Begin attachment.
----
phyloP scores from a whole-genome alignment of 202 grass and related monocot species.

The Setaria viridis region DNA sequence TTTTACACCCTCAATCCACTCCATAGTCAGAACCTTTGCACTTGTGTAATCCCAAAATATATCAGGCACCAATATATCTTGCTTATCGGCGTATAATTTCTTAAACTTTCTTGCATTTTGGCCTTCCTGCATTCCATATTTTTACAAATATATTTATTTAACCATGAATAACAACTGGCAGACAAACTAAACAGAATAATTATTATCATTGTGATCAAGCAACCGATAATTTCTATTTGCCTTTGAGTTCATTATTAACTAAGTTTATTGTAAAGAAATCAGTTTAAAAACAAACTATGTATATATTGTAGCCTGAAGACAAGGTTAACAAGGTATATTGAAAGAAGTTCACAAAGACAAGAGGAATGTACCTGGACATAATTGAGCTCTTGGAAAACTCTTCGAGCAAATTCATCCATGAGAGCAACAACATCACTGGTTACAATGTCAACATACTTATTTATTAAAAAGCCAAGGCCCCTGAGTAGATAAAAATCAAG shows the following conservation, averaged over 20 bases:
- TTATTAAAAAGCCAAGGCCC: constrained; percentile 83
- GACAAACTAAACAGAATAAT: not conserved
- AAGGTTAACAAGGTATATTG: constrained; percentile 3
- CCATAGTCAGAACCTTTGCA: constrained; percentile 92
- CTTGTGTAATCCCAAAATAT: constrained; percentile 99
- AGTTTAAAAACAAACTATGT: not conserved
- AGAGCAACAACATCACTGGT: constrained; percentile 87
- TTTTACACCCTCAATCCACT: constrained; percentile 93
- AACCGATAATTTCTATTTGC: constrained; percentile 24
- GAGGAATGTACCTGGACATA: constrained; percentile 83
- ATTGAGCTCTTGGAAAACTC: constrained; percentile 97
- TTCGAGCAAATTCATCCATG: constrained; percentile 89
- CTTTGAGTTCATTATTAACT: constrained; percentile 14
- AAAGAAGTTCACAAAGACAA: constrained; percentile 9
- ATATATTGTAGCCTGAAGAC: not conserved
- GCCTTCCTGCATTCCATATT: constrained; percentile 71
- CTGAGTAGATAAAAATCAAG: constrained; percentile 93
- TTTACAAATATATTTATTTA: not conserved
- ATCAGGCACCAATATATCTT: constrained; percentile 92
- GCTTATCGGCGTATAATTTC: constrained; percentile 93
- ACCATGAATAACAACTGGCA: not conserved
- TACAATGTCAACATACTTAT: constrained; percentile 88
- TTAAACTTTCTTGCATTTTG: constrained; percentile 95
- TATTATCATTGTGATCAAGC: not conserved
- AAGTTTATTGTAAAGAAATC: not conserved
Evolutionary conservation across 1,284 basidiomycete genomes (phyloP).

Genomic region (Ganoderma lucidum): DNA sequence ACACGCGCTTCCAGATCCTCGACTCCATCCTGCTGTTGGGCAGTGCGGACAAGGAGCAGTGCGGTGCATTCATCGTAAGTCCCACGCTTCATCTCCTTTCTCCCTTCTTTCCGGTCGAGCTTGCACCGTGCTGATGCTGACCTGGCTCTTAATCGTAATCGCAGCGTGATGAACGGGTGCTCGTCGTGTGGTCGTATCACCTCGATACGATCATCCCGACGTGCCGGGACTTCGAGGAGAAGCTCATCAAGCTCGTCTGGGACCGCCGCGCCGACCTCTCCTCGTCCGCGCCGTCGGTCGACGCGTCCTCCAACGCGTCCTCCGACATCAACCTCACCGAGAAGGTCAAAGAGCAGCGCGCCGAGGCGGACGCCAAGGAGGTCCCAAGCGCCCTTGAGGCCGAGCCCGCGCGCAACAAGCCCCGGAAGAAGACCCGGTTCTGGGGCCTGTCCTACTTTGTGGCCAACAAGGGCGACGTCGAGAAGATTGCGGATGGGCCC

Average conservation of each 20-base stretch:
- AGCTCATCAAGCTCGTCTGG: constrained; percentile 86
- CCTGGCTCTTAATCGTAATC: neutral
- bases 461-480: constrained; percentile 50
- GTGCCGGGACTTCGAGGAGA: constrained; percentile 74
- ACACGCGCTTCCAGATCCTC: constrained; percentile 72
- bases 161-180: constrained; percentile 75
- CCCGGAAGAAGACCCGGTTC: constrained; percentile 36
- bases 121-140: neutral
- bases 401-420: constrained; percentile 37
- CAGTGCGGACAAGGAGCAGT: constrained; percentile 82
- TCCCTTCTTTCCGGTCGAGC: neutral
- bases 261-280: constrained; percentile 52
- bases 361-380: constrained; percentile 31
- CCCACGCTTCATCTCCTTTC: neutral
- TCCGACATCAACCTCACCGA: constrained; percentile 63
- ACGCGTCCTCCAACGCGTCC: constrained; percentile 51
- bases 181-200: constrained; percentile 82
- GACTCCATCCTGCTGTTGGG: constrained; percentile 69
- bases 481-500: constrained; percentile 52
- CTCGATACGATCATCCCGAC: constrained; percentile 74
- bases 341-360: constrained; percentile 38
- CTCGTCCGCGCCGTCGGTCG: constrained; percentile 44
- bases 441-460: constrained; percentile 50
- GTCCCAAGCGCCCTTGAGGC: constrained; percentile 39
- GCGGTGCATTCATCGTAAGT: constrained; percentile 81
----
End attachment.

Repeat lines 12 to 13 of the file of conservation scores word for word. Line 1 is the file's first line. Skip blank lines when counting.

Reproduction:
- GAGGAATGTACCTGGACATA: constrained; percentile 83
- ATTGAGCTCTTGGAAAACTC: constrained; percentile 97